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The purpose of this study was to examine differences in the self-efficacy beliefs of 25 literacy specialist candidates in three key leadership areas before and after 15-week internships in schools. The three leadership areas, identified by university faculty as important to the leadership role of literacy specialists in schools today, are: 1) serving as a resource to classroom teachers, administrators, and parents; 2) conducting staff development; and 3) engaging in literacy program development and coordination. Paired-sample t-tests used to evaluate pre/post-survey scores at the end of the 15 weeks suggest self-efficacy beliefs in all three categories grew significantly over the course of the internships. Using Bandura’s framework and the leadership competencies to code and analyze interviews, electronic communications, and reflective papers, the author shares examples of how candidates at the top and bottom of the group in self-efficacy growth compared in interpreting self-efficacy related information during the course of the internships. Implications for graduate literacy programs are discussed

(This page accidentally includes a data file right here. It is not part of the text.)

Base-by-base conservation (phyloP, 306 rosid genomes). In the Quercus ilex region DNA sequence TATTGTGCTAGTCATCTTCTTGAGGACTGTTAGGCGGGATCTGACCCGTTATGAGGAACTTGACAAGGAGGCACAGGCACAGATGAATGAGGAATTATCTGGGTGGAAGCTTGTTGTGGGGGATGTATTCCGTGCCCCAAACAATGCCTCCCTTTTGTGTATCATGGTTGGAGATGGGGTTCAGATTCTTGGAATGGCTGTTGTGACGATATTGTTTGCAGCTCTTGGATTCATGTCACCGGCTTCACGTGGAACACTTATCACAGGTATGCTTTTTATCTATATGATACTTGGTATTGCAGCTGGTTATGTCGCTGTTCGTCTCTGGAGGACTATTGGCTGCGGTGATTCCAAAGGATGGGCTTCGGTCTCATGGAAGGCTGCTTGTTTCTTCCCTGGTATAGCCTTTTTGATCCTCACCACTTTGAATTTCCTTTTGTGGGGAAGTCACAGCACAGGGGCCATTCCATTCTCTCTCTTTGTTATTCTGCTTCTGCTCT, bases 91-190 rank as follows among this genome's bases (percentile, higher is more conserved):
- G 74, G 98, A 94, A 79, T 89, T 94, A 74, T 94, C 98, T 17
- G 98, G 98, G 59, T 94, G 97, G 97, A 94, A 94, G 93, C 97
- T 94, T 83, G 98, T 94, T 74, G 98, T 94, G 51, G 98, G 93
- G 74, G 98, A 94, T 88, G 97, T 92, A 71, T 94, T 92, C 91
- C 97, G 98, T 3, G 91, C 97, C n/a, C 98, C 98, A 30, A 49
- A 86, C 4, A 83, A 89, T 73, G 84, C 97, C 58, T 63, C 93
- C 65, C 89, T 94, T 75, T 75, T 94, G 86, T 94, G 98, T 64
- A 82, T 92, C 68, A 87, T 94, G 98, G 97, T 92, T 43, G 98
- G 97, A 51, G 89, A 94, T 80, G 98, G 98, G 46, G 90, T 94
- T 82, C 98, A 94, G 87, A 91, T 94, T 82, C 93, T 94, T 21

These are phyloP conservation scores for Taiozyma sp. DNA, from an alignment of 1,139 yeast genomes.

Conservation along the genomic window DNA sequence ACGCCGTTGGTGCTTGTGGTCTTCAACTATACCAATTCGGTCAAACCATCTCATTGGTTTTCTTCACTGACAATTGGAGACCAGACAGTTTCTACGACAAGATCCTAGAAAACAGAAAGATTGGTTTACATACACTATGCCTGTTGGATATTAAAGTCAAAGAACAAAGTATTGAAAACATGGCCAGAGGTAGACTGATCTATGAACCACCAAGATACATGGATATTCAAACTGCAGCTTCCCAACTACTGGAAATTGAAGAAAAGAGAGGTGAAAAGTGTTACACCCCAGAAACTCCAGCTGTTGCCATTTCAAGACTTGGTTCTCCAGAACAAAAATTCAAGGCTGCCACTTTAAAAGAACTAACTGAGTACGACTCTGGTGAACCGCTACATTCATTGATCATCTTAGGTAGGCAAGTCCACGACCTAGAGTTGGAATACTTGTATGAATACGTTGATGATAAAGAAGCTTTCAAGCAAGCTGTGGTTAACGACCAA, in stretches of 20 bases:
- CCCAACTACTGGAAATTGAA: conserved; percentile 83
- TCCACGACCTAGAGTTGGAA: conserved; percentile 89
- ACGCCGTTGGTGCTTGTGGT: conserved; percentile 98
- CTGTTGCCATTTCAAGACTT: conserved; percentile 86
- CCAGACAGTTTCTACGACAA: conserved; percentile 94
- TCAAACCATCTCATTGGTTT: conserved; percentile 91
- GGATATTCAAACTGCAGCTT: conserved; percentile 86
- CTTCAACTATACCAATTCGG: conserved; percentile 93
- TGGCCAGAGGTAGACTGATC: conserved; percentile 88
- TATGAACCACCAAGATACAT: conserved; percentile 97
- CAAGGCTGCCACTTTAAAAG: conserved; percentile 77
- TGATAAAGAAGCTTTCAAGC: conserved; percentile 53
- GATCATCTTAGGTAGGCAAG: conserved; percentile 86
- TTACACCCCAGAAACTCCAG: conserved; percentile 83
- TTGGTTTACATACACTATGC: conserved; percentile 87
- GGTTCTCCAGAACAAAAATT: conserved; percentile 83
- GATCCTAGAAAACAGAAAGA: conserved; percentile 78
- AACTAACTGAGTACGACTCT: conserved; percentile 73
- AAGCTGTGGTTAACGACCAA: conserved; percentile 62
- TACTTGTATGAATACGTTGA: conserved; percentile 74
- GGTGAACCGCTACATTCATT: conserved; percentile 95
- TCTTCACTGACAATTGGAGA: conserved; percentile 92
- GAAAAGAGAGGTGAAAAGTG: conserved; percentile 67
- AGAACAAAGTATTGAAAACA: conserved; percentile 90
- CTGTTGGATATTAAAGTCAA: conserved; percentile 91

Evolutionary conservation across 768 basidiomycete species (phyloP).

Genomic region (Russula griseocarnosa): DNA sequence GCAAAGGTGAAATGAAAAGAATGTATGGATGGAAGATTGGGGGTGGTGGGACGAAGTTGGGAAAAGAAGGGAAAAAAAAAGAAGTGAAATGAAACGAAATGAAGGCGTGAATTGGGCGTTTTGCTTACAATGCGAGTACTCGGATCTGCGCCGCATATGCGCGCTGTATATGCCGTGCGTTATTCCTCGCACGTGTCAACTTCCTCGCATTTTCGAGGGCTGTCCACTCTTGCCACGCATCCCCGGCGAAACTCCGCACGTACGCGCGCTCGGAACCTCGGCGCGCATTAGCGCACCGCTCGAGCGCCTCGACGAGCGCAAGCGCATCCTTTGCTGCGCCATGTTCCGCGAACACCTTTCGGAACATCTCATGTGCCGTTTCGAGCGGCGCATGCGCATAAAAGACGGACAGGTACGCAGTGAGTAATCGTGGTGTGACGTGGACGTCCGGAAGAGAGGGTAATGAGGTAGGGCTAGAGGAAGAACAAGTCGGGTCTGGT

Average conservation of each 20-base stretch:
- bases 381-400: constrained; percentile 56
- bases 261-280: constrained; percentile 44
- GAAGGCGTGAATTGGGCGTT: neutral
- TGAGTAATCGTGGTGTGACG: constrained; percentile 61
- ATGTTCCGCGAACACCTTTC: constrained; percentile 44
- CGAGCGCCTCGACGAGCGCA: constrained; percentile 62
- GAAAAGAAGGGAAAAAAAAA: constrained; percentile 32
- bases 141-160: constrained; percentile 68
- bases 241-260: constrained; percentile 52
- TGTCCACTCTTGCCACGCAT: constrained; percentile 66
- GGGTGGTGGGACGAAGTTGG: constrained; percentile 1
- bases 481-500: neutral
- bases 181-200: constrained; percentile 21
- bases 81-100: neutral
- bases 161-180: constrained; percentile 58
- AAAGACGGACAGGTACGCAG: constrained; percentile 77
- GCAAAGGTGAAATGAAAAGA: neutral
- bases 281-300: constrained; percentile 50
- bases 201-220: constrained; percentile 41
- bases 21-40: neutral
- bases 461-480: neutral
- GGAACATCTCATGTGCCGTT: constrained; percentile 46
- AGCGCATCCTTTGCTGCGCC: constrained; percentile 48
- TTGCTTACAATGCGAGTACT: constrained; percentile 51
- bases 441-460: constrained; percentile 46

Appendix A_Survey.docx (22 kB)
Appendix A: Pre/Post Survey of Self-Efficacy Beliefs

Appendix B_Codes.docx (12 kB)
Appendix B: List of Start Codes, Examples

Appendix C_Definitions.docx (13 kB)
Appendix C: Definitions of Bandura's Sources of Self-Efficacy